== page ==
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Ausmerican.
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A 20-year-old scuba diver who dragged a live octopus onto shore in Seattle, Washington, and took it home for his dinner has faced death threats over the incident – even though what he did was completely legal.

Dylan Mayer was photographed by angry divers when he emerged from the water with a giant Pacific octopus, still writhing in his hands, on November 1.
He was photographed tossing the octopus onto the bed of his truck and driving off.
Photos of a grinning Mr Mayer measuring the cephalopod on the floor of his garage were later posted to his Facebook page.
The photos circulated around the diving community and a storm of outrage erupted.
"As they were coming in you could tell the octopus was alive. It was writhing around and they were wrestling with it," said Bob Bailey, who witnessed Mr Mayer bring the octopus to shore.
"It's just not done. It's bad form. Even if you can do it, you shouldn't do it."
Local activists urged divers and other residents to sign a petition banning the harvesting of giant Pacific octopuses.
The cephalopods are admired by marine experts for their intelligence and ability to change colour to match their surrounds.
Recreational scuba divers who visit Puget Sound, off the coast of Seattle, marvel at their curious and playful nature.
The Pacific octopus is not protected, authorities say, but it is not usually hunted for food either.
But Mr Mayer defended his actions.
"I eat it for meat. It's not different from fishing. It's just a different animal," he told local TV news outlet Komo News.
He said the original idea was to catch an octopus for a friend's art project.
"He wanted me to get something from nature, so I got an octopus. I caught it, and then these divers came up and started yelling at me. I ignored them and ended up driving away," he said.
Mr Mayer has since received dozens of threatening phone calls and abusive emails, he said, and even been banned from several diver shops over the incident.


Scuba diver gets death threats after octopus catch
 

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Good gravy. Death threats over catching an octopus & eating it? Some people are nuts. Where the heck do they think their burger, chicken nugget, sushi tuna, meat in general comes from? Meat just doesn't appear from nowhere.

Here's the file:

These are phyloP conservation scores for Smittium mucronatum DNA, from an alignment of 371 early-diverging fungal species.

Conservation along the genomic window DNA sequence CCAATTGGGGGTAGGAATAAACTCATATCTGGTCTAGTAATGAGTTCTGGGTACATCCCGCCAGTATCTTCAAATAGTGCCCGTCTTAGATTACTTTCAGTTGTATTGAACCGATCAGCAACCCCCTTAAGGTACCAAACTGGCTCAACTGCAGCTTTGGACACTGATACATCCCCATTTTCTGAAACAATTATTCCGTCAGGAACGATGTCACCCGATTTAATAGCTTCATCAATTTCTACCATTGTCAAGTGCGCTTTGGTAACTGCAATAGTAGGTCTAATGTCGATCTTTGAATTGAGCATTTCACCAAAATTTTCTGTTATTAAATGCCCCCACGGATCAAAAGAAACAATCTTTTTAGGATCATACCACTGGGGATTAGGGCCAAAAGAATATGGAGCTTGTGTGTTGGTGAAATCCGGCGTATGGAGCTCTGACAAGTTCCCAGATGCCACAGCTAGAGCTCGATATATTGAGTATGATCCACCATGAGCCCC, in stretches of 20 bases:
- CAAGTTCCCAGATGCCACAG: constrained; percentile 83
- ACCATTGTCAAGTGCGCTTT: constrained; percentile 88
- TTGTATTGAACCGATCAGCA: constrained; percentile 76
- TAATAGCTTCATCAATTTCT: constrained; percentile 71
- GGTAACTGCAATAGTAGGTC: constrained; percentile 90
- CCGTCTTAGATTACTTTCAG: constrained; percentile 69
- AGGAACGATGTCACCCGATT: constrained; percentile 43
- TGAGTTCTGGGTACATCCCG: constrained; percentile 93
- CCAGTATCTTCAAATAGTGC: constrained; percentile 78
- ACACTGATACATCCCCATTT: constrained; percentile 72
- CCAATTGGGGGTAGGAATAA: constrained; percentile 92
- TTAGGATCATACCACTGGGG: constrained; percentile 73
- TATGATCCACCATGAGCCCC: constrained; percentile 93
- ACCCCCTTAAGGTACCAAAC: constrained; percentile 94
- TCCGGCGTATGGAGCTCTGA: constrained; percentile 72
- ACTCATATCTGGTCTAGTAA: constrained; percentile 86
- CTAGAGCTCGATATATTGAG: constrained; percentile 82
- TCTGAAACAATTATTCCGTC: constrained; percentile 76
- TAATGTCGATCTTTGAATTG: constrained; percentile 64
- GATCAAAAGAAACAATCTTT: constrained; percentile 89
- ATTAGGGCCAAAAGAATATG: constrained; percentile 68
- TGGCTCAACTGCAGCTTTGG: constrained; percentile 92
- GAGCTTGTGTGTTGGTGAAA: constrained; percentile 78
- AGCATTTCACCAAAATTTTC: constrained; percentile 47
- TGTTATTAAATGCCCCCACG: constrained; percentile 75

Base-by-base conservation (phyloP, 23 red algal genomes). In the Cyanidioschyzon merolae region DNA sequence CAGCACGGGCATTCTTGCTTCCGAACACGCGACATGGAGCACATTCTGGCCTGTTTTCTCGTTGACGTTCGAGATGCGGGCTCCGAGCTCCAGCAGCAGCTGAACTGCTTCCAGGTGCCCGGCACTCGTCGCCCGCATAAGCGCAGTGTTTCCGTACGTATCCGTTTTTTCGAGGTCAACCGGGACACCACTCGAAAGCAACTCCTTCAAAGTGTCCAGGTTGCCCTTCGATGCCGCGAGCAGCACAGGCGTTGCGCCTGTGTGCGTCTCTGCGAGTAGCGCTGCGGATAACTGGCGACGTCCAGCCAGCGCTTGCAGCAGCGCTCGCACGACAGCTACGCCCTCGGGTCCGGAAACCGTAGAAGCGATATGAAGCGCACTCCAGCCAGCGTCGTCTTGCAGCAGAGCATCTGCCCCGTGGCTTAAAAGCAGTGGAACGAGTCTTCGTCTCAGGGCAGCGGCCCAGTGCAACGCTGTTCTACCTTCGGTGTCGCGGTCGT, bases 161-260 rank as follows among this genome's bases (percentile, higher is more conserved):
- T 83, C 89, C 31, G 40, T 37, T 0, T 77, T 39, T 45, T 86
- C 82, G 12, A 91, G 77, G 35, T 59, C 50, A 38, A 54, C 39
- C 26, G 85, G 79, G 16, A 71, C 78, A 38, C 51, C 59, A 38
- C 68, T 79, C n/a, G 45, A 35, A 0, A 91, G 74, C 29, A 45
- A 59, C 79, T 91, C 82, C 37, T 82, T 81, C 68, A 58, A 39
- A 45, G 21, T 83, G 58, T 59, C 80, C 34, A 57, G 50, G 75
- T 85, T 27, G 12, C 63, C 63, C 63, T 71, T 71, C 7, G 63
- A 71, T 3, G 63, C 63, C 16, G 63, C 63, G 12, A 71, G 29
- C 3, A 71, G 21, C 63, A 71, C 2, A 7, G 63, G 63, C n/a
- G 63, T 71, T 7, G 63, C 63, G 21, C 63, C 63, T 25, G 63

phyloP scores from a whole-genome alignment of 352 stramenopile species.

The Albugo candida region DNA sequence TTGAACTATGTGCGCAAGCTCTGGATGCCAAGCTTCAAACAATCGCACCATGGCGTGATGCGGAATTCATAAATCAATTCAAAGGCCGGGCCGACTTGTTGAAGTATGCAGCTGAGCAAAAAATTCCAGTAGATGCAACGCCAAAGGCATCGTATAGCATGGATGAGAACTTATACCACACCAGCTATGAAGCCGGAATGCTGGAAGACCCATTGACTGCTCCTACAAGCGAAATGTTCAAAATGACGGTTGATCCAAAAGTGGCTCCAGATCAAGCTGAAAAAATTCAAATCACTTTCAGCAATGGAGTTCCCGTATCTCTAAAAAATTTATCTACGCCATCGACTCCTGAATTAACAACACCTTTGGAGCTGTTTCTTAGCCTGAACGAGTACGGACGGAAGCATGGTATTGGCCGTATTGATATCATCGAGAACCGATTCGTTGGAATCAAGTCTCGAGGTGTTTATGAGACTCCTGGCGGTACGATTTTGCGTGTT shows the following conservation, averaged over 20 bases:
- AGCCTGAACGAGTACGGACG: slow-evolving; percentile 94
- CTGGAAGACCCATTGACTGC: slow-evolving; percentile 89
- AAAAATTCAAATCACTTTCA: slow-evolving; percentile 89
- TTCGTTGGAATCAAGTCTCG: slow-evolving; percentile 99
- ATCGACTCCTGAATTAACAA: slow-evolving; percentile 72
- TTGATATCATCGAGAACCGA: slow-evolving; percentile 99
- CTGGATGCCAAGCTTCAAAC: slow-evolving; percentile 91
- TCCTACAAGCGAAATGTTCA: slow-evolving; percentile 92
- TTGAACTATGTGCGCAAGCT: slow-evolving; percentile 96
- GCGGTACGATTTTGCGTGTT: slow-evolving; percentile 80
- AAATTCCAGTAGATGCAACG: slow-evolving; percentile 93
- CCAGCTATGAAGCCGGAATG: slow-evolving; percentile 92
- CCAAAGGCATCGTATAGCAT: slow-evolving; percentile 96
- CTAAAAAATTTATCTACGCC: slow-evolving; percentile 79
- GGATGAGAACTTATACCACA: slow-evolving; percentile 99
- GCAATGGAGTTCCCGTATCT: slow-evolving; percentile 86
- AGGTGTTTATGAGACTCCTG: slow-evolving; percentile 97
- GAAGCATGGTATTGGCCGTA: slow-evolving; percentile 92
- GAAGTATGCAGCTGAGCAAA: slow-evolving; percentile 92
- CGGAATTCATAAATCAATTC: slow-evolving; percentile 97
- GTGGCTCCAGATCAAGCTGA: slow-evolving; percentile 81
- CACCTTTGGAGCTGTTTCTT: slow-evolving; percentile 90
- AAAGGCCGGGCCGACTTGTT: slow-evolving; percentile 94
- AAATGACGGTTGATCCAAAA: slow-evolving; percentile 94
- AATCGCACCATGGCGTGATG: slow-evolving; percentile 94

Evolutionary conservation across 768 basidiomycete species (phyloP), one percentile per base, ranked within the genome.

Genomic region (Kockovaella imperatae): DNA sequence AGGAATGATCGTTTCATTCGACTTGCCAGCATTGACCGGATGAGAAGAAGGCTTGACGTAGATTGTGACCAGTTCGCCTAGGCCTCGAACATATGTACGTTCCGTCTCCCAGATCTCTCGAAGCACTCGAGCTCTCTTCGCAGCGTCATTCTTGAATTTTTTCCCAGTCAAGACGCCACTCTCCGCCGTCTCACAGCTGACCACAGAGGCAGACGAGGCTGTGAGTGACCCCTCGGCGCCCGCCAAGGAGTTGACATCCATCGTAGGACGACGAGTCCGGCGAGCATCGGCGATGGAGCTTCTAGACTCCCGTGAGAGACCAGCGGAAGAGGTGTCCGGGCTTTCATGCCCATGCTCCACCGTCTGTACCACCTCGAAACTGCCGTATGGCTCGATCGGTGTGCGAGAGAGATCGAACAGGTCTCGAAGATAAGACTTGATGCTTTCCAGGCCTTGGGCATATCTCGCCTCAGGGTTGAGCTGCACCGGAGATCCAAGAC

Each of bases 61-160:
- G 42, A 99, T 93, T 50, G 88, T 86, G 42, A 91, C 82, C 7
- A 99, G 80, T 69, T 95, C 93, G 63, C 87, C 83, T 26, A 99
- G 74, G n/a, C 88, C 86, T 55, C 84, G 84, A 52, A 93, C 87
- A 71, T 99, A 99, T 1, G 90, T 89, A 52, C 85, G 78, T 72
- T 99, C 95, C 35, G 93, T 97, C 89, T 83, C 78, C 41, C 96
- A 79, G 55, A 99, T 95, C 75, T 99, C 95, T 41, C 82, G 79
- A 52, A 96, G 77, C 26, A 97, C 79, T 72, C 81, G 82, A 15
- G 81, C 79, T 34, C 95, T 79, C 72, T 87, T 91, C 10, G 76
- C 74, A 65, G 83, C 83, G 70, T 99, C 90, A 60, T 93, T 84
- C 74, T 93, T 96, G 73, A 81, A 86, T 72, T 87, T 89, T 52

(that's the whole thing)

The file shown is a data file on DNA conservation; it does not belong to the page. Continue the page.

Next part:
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Ausmerican.
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Discussion Starter #4
Good gravy. Death threats over catching an octopus & eating it? Some people are nuts. Where the heck do they think their burger, chicken nugget, sushi tuna, meat in general comes from? Meat just doesn't appear from nowhere.
Exactly, it's not as if he just dragged it up the beach and left it there..... :rolleyes:
 

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The guy sounds like a total tool. Ignores a well known code of ethics for divers and then goes home and brags about it on the internet by posting pictures. This is exactly why I dont let people hunt on my land.
 

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Ausmerican.
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Discussion Starter #6
The guy sounds like a total tool. Ignores a well known code of ethics for divers and then goes home and brags about it on the internet by posting pictures. This is exactly why I dont let people hunt on my land.
He did nothing illegal. :confused:
What about professional fishermen that harvest a lot more?
 

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Don't know much about the Octopii situation but I've fished Southern California for many years and because if the local fishermen don't "police" their own "legal" activities the fishing will decline or outside groups will move in (as they have here recently) and force closures that may have not been well planned or thought out.

We have a local fish here called a Calico Bass...It's a wonderful coastal fish that has been a mainstay of the local boats for years and years....the Calico is a very slow growing fish so most "locals" will catch and release most if not all of the Calicos and target other, more easily caught fish for the table...we just respect that a 5# calico bass may be 30 years old and is in the peak of it's reproductive life..if they are not injured we normally put them back...the "bag" limit on them is 10 fish and most folks will take only one or two for the table if any at all.

We are a tourist destination and lots of tourists like to ride the local day fishing boats and often there are lots of Calico's in the catch...We normally offer to "trade them other and better fish" for the calicos so we can release them to keep spawning and growing. Instead of making them feel like jerks or threatening them it's great to see that they understand and usually they are not fishing for the meat but just for a day of fun on the water. I'd imagine there might be more to the story than is listed what with the youtube situation, etc...Locals in any sport can become over zealous in "territorial" rights...we have the surfing population here and while I's not as bad as at one time...locals "rule" and the "tourists or outsiders" might want to sort of learn and abide by the local ways or there can be trouble...we have had several deaths from fights among the surfing fraternity here.